Fish and Shellfish Stocks: 2015 Edition

Information on the state of fish and shellfish stocks of commercial importance to the Scottish fleet, inclduing Total Allowable Catches (TACs) for each stock.

Haddock Stocks - Rockall (VIb, XII and XIV)

Rockall haddock ( Melanogrammus aeglefinus), by weight, is the most abundant demersal species landed from this area. It is exploited by two main fleets: Russian vessels deploying small mesh nets (40-70 mm), and the European fleet using demersal trawl gear with a cod-end mesh of 120 mm and above.

2015 position: UK share 2,079 tonnes

Last Year: 976 tonnes

Landed into Scotland in 2013: 596 tonnes

Value for 2013: £969,001


Haddock are distributed throughout the Rockall Bank area and can be found at depths down to 600m, although they are mainly concentrated in the 150 to 300m depth range. Juvenile haddock are mainly found in the shallower waters of the central Bank, at depths less than 180m. There is strong evidence to suggest that Rockall haddock form a separate stock from those found on the continental shelf of the British Isles. The northward flowing surface current between Rockall and the Hebrides may act as a barrier preventing eggs and larvae reaching Rockall from the east or southeast. This hypothesis is supported by tagging studies showing that no haddock tagged from other stocks have been recovered from Rockall.

The haddock found on the Bank have much slower growth rates and a smaller size at age than haddock from other areas. Sampling information by MSS observers has also shown that over 80% of Rockall haddock are sexually mature at age two. The first spawning of a newly matured female produces around 80,000 eggs, with this number increasing as the fish gets older. Spawning takes place between March and May, with the eggs being released in batches. The eggs and larvae are distributed in the upper water column, and drift north-easterly. Once the juveniles reach 5-10 cm in length they gradually migrate and settle on the sea bottom.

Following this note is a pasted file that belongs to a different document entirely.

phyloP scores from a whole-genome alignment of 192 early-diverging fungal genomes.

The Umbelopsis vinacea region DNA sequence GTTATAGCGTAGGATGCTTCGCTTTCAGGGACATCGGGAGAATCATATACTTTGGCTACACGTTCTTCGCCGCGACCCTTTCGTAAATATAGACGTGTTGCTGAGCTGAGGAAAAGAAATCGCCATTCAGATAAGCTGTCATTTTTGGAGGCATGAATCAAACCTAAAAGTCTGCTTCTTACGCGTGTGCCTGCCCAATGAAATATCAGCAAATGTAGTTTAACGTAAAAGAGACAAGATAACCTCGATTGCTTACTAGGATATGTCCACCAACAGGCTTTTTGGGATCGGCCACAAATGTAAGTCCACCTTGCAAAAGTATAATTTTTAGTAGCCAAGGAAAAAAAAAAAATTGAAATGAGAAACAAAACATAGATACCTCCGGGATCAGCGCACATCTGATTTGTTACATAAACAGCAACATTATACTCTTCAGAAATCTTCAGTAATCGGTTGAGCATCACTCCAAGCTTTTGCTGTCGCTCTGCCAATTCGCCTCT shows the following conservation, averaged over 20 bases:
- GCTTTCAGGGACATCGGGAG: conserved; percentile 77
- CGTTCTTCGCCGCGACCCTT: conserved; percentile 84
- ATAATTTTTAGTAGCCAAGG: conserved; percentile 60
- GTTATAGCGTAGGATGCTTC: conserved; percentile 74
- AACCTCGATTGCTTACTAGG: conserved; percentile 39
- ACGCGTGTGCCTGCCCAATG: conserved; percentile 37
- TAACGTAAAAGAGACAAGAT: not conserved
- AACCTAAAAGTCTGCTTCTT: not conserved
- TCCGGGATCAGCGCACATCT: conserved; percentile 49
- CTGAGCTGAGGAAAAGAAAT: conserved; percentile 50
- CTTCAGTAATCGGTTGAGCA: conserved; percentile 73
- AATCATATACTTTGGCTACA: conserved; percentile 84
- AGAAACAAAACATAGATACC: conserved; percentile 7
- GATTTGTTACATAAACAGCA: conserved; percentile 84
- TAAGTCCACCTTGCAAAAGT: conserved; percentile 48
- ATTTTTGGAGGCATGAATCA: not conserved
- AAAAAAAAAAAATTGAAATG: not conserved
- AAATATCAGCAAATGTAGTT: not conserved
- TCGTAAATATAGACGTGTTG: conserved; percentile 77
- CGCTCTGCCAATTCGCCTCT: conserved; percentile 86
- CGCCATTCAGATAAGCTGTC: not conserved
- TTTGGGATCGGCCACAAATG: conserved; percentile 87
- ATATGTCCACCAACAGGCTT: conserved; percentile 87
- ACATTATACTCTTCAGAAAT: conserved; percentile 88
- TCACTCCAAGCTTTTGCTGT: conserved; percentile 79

Rockall haddock eat a variety of foods, preferring benthic organisms, with fish and detritus becoming an increasing part of the diet during periods of large stock size. The fish feed preferentially during the summer and autumn, putting on weight until the spawning period when the intensity of feeding significantly decreases.

Spawning Grounds and 2013 Distribution of Landings by Scottish Vessels (tonnes)

ICES Advice on Management

Information Source: ICES advice 2014

Quoted text in italics.

Haddock Stocks - Rockall

MSY and precautionary approach reference points



MSY Approach

MSY Btrigger

9,000 t



Precautionary Approach


6,000 t


9,000 t


Not defined



State of stock and advice

  • Fishing mortality has decreased over time and for 2013 was estimated at 0.246 this means that nearly 21.8%, by number, of all fish between 2 and 5 years of age were caught.
  • The spawning-stock biomass increased up to 2008 as a result of the 2001 and 2005 year classes but has decreased constantly since then. SSB in 2013 and 2014 is below Blim. For 2014 it was estimated to be around 2,743 tonnes,
  • Fishing mortality is below the precautionary approach limit and the level which is consistent with achieving maximum sustainable yield ( F2013< F MSY).

ICES advises on the basis of the MSY approach that catches should be no more than 4310 t in 2015. If discard rates (at age) do not change from the average of the last eight years (2006-2013), this implies landings of no more than 2930 t.Further management measures should be introduced to reduce the discards, catches of small haddock, and to protect the incoming recruitment in 2013.

A management plan is under development and was evaluated by ICES in 2013. ICES concluded that a maximum F value of 0.2 in the HCR was required to ensure consistency with the precautionary approach under the low recruitment conditions observed since 2004.

Discards significantly increased in 2013 and are expected to remain high in 2014 as a consequence of the strong 2012 year class. Further technical measures to reduce bycatch discarding of the recruiting year classes should be considered. These might include increasing the mesh size in the square mesh panels and/or increasing the mesh size in gadoid fisheries catching haddock, as well as considerations on minimum landing size.

The basis for the assessment has not changed from last year: the MSY approach.

Management outcomes for 2015

In December 2014 at the Council of Ministers meeting in Brussels, the EU Total Allowable Catch for Rockall (VIb, XII and XIV) haddock was set at 2,580 tonnes, with the UK quota for 2015 at 2,079 tonnes.


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